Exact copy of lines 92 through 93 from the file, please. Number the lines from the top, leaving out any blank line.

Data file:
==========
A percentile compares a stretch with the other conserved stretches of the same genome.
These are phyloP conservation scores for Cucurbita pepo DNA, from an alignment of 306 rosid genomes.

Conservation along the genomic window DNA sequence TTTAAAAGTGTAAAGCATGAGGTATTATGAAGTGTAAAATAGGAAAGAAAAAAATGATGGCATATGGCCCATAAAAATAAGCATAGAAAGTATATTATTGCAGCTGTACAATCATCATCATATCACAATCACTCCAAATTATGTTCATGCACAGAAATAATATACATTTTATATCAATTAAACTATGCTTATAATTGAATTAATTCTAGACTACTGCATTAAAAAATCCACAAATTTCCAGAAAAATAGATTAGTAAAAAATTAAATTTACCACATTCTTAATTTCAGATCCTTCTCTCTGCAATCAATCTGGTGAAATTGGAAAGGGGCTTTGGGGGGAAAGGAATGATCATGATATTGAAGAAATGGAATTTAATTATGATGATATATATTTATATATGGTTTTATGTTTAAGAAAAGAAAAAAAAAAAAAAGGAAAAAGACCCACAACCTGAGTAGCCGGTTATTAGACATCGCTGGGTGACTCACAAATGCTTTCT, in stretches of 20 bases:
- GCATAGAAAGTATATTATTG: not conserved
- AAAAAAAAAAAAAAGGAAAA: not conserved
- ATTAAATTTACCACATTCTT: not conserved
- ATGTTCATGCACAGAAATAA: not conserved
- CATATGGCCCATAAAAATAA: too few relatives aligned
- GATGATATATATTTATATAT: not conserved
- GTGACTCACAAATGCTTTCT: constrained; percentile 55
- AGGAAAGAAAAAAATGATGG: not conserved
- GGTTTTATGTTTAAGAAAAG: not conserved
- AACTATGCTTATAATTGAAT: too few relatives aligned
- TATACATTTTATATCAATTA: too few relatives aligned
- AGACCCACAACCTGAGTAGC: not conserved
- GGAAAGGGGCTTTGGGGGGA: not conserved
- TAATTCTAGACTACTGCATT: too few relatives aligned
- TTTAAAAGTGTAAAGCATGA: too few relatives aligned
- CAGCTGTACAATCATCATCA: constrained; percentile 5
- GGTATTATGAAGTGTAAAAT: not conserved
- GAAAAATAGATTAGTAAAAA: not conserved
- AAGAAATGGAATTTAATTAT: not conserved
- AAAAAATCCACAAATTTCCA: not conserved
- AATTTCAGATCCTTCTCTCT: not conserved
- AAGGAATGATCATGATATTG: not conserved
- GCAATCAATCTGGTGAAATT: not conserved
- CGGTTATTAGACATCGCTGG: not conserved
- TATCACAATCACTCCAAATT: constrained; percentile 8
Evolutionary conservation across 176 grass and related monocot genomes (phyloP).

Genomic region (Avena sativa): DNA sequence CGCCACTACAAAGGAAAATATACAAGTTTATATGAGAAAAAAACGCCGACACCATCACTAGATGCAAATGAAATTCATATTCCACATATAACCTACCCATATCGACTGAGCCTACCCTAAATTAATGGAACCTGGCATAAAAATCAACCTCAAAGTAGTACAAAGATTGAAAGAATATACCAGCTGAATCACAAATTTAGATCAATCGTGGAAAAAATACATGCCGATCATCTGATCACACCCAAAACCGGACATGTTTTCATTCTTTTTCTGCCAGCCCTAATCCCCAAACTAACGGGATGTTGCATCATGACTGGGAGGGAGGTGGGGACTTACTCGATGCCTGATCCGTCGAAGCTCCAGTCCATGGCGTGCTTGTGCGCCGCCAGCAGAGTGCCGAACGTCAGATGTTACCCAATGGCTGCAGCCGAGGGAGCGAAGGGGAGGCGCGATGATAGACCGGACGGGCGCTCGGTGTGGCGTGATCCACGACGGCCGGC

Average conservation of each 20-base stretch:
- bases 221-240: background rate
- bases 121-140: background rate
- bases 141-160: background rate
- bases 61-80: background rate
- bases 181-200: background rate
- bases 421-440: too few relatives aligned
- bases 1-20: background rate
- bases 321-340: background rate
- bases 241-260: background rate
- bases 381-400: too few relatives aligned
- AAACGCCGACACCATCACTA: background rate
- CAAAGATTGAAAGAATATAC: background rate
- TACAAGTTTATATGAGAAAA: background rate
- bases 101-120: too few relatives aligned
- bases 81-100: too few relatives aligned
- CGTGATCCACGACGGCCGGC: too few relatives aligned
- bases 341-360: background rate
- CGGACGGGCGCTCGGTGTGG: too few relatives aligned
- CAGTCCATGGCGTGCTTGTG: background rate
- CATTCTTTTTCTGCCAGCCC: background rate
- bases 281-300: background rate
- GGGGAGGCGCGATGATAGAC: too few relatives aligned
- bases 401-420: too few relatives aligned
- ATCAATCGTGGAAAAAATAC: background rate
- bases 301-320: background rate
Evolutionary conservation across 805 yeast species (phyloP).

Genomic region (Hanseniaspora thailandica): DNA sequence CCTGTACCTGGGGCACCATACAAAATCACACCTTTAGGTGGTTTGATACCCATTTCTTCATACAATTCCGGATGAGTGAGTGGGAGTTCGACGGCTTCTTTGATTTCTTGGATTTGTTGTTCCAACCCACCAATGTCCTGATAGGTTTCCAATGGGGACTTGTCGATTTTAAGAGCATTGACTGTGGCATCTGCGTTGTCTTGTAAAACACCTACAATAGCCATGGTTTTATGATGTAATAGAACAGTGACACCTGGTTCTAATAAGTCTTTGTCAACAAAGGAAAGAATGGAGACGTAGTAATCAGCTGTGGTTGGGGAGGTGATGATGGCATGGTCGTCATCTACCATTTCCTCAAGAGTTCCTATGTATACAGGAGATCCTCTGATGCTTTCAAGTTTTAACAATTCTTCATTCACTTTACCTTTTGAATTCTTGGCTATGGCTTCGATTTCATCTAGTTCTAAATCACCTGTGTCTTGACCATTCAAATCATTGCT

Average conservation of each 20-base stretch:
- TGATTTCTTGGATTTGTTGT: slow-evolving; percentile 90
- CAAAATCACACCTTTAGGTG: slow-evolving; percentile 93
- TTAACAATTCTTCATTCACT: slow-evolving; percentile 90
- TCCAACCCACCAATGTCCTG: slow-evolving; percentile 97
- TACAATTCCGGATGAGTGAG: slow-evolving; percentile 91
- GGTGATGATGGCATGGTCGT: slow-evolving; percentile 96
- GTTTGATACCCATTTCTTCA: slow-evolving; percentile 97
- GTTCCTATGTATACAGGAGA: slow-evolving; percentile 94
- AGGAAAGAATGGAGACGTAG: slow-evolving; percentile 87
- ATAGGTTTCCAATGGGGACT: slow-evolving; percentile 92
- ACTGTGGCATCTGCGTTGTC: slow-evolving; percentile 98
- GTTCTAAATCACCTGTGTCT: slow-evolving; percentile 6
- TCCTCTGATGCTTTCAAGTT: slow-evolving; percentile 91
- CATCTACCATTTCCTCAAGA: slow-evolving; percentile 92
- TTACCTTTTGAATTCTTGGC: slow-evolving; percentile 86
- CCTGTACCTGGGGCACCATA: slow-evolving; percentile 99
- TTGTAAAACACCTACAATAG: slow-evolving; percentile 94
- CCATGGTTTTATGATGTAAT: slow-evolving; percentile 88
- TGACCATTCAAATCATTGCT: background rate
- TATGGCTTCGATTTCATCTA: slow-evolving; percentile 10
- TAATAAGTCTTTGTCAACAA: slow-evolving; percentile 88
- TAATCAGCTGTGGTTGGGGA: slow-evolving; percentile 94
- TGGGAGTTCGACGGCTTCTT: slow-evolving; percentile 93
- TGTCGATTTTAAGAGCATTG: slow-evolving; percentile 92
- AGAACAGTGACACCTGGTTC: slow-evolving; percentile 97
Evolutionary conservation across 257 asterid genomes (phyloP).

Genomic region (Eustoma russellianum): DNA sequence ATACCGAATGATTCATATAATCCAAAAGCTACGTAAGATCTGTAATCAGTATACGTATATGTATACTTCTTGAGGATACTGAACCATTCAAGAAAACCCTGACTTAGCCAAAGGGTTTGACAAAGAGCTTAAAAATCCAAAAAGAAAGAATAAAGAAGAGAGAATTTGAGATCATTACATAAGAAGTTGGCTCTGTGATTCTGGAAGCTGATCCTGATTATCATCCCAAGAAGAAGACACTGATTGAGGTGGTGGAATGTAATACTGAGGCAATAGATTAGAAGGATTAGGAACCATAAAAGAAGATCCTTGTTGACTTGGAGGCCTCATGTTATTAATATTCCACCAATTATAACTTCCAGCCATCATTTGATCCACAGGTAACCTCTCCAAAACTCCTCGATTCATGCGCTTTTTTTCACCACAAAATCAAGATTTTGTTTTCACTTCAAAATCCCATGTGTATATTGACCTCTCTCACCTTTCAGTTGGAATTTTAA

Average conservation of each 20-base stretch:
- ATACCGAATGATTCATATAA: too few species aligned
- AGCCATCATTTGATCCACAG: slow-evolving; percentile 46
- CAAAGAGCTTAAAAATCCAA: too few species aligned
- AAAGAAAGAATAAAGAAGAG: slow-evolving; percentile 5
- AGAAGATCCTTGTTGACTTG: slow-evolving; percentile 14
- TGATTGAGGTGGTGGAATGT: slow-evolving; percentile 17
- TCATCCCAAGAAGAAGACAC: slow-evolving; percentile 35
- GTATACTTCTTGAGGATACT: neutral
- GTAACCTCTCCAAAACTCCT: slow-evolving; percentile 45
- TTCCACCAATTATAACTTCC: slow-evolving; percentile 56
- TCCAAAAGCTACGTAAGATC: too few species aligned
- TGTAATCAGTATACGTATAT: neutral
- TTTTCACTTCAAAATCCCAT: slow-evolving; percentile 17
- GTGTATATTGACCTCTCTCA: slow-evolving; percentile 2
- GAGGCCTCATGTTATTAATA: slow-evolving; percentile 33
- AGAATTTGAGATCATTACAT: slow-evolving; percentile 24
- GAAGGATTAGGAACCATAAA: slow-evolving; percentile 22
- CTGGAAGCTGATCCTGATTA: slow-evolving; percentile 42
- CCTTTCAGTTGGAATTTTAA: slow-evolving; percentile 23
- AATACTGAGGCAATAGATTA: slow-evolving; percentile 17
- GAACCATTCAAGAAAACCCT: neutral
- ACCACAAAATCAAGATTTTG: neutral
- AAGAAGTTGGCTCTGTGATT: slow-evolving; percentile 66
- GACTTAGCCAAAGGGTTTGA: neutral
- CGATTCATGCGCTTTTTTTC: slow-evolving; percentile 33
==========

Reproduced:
- AGAAGATCCTTGTTGACTTG: slow-evolving; percentile 14
- TGATTGAGGTGGTGGAATGT: slow-evolving; percentile 17